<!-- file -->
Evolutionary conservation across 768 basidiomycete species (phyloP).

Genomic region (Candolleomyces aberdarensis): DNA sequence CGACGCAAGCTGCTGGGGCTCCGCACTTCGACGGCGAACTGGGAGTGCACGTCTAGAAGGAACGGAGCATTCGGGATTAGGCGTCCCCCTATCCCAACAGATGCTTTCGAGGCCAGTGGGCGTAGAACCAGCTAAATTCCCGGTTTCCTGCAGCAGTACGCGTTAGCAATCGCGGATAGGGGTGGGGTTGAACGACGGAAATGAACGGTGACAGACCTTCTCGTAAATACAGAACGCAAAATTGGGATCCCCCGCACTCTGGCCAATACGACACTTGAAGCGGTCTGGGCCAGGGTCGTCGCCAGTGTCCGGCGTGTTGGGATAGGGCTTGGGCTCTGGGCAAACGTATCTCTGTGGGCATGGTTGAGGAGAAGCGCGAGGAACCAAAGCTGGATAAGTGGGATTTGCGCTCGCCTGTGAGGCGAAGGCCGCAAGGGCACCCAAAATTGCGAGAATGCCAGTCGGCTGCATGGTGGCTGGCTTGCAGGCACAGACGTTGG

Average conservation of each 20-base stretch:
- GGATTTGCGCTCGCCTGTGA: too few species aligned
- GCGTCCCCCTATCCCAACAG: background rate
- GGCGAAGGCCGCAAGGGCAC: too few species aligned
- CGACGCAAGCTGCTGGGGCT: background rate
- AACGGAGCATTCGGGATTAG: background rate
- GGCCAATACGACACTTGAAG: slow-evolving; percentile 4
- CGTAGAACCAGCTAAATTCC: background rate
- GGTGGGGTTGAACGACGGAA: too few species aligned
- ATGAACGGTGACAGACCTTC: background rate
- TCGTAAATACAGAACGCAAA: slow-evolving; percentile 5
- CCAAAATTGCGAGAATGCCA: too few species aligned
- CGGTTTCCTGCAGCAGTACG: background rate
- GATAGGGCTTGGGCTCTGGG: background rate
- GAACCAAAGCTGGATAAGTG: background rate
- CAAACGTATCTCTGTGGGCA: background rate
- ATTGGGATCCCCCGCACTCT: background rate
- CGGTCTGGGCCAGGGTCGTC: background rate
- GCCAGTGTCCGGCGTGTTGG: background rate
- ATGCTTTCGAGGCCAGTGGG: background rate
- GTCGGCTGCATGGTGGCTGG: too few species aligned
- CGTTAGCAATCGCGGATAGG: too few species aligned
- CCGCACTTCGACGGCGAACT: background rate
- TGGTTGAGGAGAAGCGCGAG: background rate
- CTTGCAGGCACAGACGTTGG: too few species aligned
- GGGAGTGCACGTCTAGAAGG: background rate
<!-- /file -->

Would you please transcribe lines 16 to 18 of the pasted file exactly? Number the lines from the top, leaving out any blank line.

- GATAGGGCTTGGGCTCTGGG: background rate
- GAACCAAAGCTGGATAAGTG: background rate
- CAAACGTATCTCTGTGGGCA: background rate